magnitude. To learn more, or to support this effort please contact Mary Lynn Sabourin at email@example.com.
An Overview of the Year Ahead
completion of a permanently protected conservation project is the visible “tip” of a much larger, longer, and often confidential dialogue
with landowners and funding sources. Franklin Land Trust was founded more than 30 years ago largely in response to a loss of local
farmland that remains a major concern for all of us who love the area. The Commonwealth of Massachusetts, like the entire New England
region, produces only about 10% of the food it consumes; any responsible measurement of our health, security, and self-reliance calls
for skilled and sustained efforts to conserve what remains of our agricultural heritage and abilities. FLT staff members are actively
working with landowners on a broad variety of agricultural conservation projects throughout our region.
Each parcel is unique, and each has its own characteristics, but there are some commonalities. Ironically, local farmers struggle economically,
even as our complex national food systems continue to prove out their vulnerabilities. As always, planning makes the conservation
process easier, and lately, circumstances sometimes outpace the structure and pace of available funding. Our job is to work with the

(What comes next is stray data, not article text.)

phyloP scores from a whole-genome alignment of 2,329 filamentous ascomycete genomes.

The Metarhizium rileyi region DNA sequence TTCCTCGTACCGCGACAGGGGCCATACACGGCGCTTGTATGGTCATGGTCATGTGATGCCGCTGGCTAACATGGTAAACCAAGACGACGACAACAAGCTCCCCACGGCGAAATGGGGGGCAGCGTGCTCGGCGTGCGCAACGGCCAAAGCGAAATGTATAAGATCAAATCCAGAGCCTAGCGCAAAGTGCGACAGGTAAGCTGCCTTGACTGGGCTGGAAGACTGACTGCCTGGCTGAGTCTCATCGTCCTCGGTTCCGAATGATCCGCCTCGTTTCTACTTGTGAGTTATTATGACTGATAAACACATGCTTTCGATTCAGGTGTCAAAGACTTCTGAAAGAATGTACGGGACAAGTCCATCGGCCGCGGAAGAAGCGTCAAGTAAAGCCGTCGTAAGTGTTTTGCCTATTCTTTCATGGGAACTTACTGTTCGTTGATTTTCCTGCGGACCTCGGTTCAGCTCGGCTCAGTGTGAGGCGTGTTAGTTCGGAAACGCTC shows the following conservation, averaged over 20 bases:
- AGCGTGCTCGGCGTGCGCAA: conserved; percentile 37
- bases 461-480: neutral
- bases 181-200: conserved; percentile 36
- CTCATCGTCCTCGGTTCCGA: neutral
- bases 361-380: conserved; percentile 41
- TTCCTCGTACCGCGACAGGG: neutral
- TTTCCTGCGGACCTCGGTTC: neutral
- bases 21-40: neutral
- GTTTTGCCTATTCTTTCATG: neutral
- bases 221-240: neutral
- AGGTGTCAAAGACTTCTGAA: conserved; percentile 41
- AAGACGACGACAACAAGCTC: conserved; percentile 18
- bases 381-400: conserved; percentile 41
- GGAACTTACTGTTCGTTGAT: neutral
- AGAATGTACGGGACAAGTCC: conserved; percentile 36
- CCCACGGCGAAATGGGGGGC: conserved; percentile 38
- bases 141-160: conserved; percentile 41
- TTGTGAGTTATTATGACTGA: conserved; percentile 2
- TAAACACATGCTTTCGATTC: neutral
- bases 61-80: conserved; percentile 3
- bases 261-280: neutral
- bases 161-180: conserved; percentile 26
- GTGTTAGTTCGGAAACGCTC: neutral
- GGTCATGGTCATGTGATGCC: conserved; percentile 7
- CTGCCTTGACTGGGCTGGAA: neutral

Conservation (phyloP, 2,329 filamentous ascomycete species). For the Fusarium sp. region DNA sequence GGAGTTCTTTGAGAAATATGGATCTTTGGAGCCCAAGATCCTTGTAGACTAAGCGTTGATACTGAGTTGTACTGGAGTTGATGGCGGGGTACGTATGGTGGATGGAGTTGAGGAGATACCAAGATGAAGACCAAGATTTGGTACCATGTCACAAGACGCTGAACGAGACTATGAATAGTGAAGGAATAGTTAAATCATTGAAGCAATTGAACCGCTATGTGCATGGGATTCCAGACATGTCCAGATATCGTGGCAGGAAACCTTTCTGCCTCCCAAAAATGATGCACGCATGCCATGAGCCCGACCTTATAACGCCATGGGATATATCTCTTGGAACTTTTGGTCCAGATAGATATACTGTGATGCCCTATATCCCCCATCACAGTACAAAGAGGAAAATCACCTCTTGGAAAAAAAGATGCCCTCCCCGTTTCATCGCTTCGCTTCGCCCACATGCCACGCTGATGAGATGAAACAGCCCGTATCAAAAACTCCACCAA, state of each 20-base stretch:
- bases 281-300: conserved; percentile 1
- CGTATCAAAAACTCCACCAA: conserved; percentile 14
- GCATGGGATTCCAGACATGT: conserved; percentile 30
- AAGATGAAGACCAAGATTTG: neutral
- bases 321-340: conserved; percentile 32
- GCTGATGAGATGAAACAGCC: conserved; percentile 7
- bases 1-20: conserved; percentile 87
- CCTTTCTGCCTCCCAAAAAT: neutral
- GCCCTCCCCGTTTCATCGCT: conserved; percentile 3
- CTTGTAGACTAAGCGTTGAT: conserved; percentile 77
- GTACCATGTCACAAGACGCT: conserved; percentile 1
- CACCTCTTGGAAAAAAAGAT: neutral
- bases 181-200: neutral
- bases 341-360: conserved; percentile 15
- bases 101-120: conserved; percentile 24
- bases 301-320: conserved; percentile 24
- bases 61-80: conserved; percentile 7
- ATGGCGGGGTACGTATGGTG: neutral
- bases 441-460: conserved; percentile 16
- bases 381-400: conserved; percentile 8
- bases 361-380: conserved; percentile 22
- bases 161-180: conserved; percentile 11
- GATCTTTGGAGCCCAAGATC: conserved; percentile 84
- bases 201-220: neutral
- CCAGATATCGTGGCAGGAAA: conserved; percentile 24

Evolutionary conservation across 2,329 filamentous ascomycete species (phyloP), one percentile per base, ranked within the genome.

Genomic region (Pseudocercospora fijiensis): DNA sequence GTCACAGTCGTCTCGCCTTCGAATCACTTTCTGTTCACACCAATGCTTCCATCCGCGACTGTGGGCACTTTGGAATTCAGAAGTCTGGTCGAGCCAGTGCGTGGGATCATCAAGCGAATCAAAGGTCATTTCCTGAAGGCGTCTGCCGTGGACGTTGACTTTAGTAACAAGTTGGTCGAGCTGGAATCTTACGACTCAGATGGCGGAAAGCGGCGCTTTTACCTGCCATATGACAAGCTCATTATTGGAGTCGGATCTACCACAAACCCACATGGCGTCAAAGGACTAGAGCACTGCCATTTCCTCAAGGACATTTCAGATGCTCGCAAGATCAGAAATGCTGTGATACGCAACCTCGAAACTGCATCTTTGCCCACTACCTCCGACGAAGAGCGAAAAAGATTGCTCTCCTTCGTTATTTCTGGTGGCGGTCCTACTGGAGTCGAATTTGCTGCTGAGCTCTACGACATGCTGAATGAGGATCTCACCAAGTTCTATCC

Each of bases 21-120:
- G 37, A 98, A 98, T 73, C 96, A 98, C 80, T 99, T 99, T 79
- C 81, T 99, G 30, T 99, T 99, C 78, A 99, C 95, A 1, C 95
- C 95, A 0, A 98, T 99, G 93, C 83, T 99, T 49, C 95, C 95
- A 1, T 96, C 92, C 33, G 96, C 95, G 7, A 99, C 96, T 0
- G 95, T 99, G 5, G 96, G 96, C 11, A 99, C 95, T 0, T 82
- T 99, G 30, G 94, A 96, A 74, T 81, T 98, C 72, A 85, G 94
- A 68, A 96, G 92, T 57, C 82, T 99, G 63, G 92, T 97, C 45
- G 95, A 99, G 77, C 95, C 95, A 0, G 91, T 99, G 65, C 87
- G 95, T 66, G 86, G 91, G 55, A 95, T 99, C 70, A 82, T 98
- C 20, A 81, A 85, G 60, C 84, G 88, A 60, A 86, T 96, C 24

tools we have in the interests of the long haul.
In the short run, honoring confidentiality, we hope to pass along to you our enthusiasm for the active potential in productive fields
and farmlands that we are working to preserve. These include meadows, croplands, gardens, and hayfields along fertile river and brook
courses, an old sugarbush, orchard land, and prime examples of the old hill-country farmland that has lent both sustenance and identity
to our culture, to our economy, and to our pantries and kitchens for centuries.
PROTECTING RIVER CORRIDORS
More Land to be Conserved on the West Branch of the North River
FLT Land Conservation and Stewardship team is preparing to add a 154-acre parcel in fee simple ownership to the 96-acre Crowningshield
property along the West Branch of the North River in Heath that was protected in 2016.
These fields and forests are home to significant numbers of birds and other wildlife species, but the major focus of this project is